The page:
Written by: Joe Robinson
Many people these days know that their internet browsing is not particularly private, but most aren’t aware of quite how much they are being tracked. In this guide I will explain the most common methods of tracking, and how to overcome them and keep your internet usage private.
Changing your browser or search engine won’t necessarily protect you from online surveillance, for that you’ll need to take extra precautions.
The big problem with typical web browsers and search engines is that they collect your personal information and track you without your knowledge. This is how Google makes its money; collecting as much information about you as possible and then delivering targeted ads.
On a typical search engine, your results are analyzed, registered and stored. Your choice of words and preference of the websites you visit are logged, and next time you search for something similar, the search engine will automatically feed you results based on prior searches.
This is the so-called filter bubble.
In short, you do not have access to the entirety of the information on the internet, but to a selected part of it, carefully put together by your search engine, Google let’s say.
This can lead to the creation of prejudices, a confirmation bias thinking, and narrow-minded perspectives.
So let’s take a look at some alternatives to Chrome and Google search that actually protect your privacy.
But wait, what about incognito mode?
In a word, no.
Private browsing or incognito mode only stops your browser from storing data about your online activity. Your search history and the websites you visit will not be visible on your computer, and your browser won’t store cookies, so it is private in that sense, but there are many other ways your privacy is impeded from outside your home.
Around 5% of internet worldwide use Mozilla Firefox as their main browser. This open source project is known for its customisation options and security features. To get the most out of Firefox, you do need to make a few configuration edits, but they are simple to apply which makes Firefox an excellent browser for privacy.
Compared to Chrome, Firefox Quantum browser from Mozilla really steps up to the level with its browsing speed. It’s a genuine quantum leap from the old Firefox in this regard.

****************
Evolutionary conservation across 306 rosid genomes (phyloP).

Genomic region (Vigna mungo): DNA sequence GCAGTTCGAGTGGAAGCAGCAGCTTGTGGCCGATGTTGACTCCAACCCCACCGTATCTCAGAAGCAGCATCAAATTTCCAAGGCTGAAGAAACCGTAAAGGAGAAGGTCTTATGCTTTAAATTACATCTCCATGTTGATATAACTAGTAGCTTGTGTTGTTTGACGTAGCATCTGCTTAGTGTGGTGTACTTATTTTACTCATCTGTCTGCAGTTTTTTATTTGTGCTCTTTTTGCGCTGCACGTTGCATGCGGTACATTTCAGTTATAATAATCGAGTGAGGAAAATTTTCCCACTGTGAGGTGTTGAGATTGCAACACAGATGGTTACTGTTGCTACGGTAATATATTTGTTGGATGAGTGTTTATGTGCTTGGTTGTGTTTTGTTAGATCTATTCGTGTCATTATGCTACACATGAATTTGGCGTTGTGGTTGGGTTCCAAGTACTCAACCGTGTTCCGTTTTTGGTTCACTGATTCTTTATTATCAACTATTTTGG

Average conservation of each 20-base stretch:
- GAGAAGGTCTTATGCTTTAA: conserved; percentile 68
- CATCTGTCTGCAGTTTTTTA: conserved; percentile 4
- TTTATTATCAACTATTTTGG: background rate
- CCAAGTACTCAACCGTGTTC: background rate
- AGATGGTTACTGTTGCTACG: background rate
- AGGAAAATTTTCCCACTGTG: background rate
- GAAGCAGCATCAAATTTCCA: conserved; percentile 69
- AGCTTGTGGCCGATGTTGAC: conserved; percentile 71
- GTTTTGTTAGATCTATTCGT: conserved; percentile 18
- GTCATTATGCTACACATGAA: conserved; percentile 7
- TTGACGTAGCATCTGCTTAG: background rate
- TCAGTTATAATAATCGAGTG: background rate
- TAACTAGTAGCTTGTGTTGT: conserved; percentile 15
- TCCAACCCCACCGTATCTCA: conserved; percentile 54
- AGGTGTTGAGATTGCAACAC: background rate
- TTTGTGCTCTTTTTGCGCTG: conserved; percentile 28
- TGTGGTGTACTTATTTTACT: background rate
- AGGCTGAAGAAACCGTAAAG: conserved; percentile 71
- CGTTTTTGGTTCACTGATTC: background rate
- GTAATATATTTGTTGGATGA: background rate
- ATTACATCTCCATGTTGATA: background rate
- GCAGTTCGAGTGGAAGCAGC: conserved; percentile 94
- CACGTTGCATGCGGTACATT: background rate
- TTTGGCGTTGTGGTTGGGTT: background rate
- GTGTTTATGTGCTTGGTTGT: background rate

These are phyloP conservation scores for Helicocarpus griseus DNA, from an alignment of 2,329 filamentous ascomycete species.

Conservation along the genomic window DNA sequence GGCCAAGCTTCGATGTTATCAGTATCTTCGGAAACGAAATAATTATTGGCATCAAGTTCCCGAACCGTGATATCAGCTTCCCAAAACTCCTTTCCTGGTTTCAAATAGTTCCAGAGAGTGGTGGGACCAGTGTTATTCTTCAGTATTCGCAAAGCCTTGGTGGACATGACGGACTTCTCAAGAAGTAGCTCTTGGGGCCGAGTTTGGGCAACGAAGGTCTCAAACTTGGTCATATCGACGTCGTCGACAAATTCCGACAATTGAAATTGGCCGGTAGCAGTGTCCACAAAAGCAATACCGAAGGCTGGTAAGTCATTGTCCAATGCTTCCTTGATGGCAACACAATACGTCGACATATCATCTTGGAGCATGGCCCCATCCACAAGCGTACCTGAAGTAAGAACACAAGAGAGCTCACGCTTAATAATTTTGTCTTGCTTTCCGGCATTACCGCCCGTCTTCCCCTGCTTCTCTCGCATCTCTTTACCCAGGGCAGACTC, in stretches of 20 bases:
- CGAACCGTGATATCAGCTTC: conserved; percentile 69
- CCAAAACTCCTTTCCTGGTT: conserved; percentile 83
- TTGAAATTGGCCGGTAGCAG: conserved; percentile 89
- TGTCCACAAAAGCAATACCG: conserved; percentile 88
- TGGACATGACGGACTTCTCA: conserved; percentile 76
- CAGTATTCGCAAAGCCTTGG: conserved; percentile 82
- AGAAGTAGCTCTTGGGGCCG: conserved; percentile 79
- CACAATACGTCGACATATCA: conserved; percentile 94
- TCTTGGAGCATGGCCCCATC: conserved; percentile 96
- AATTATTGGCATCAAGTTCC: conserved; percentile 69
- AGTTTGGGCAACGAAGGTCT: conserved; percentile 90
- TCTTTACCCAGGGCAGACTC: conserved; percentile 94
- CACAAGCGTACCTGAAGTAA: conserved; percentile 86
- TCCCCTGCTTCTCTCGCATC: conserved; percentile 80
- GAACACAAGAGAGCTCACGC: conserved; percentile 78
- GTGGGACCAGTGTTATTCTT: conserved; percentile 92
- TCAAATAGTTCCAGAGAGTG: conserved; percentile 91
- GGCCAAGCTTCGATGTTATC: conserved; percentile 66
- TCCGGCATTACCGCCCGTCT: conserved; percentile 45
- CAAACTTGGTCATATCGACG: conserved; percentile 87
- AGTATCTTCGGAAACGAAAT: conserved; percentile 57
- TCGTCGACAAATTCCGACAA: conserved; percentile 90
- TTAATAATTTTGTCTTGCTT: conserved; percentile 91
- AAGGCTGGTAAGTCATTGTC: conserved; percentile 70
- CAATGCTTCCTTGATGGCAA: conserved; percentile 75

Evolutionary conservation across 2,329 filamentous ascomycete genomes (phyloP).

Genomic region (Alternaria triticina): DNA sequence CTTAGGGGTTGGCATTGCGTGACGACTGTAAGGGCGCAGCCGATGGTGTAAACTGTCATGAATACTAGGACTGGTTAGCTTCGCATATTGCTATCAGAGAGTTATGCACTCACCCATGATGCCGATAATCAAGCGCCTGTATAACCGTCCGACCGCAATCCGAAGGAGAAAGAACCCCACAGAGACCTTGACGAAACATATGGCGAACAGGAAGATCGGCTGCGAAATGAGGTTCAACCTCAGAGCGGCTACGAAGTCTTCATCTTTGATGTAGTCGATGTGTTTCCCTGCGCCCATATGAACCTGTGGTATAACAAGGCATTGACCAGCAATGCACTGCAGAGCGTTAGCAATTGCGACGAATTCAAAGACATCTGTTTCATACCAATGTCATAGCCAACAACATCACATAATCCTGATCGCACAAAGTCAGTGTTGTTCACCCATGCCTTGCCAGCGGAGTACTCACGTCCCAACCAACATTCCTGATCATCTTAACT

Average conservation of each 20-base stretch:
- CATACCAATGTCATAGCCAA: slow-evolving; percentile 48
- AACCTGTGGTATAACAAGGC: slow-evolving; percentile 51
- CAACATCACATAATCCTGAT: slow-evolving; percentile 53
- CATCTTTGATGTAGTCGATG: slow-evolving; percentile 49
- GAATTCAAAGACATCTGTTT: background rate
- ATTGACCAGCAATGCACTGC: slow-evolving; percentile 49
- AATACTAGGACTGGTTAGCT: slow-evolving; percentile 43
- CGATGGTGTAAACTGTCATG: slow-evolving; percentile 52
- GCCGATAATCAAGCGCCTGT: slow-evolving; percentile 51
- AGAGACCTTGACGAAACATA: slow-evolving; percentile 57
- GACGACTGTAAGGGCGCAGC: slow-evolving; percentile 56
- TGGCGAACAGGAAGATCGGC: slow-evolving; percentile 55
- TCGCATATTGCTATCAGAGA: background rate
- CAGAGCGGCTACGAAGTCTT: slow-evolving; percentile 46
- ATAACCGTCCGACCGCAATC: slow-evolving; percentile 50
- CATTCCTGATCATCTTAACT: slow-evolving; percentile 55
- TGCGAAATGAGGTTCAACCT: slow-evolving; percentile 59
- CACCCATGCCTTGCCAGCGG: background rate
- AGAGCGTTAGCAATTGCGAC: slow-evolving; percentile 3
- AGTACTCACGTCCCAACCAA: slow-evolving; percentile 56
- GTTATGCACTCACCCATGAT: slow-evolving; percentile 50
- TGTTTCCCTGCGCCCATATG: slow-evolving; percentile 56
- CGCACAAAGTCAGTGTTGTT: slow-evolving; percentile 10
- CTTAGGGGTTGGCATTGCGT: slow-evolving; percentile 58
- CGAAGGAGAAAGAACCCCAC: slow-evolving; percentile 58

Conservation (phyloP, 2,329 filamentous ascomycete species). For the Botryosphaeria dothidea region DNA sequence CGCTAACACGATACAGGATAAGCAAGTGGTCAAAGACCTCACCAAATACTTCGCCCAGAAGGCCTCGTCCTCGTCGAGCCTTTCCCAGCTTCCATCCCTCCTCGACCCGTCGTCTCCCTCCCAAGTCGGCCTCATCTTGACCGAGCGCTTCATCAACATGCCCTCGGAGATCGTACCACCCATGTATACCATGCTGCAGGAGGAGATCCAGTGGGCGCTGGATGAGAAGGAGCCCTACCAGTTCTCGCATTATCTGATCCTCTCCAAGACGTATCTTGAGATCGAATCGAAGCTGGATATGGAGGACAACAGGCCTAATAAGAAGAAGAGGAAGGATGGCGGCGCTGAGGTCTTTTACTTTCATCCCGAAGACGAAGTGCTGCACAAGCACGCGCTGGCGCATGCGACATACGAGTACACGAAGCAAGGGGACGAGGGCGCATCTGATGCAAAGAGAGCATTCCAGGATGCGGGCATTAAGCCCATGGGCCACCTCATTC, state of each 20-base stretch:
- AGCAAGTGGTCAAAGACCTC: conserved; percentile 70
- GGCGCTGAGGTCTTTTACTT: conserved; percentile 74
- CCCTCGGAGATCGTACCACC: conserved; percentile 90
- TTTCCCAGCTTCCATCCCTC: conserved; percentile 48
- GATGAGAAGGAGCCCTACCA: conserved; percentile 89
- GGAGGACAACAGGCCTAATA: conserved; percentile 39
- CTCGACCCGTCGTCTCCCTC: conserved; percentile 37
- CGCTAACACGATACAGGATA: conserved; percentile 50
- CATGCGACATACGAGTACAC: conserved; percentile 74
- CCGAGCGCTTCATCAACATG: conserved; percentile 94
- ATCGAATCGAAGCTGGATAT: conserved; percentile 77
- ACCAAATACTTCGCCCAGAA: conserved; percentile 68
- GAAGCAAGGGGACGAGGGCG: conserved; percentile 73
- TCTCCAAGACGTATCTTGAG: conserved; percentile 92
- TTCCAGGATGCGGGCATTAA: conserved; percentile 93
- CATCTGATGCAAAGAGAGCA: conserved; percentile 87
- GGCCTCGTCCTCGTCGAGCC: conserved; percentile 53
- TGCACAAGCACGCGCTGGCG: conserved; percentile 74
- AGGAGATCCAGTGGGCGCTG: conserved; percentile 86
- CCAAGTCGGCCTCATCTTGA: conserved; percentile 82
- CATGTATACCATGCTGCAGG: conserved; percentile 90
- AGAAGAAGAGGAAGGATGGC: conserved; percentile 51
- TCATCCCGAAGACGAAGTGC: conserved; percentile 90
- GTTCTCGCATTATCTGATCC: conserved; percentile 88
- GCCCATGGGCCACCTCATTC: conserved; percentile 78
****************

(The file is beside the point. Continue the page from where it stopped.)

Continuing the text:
Generally speaking, Mozilla has always been very responsive and committed to the users’ reactions, and it usually comes with increasingly innovative and imaginative add-ons and functionalities.
However, as I’ve said before, if you want to truly make Firefox a strong shield against information leaks and potential attacks, there are add-ons that you must install. A very interesting utility is the Containers one, which treats every individual tab as a singular space separated from all others. This increases privacy a lot. Download Firefox here.
Tor Browser Firefox in a tin-foil hat. It is actually a Firefox variant that is primarily focused on security and privacy. It can connect to the Tor Network, a highly private and largely anonymous network that can connect to dark-web sites.
The dark web is a subset of the internet that isn’t accessible through “normal” browsers.
There is a common misconception about the dark web which is that it is only used for illegal activity. Whilst there are illegal websites on the dark web such as drug and weapons marketplaces, disturbing content, and radicalism, there are also legitimate reasons for wanting to keep a website hidden from the general public and its users anonymous.
Support groups for people with stigmatised conditions such as HIV/AIDS, or those in countries where their sexual orientation may put them in danger, for example, along with places for whistleblowers to submit leaks.
There is also the misconception that the dark web is dangerous and that by connecting, you’re likely to become the target of hacker-murderers and have your murder live streamed. This is not based on reality.
First off, all browsing is done in Private Mode from the get-go. There is no non-private browsing, meaning no saved passwords, no history, and no cookies.
Then, it naturally uses the Disconnect.me search engine, known for its complex encryption algorithms and privacy focused searching (see below in the private search engines section).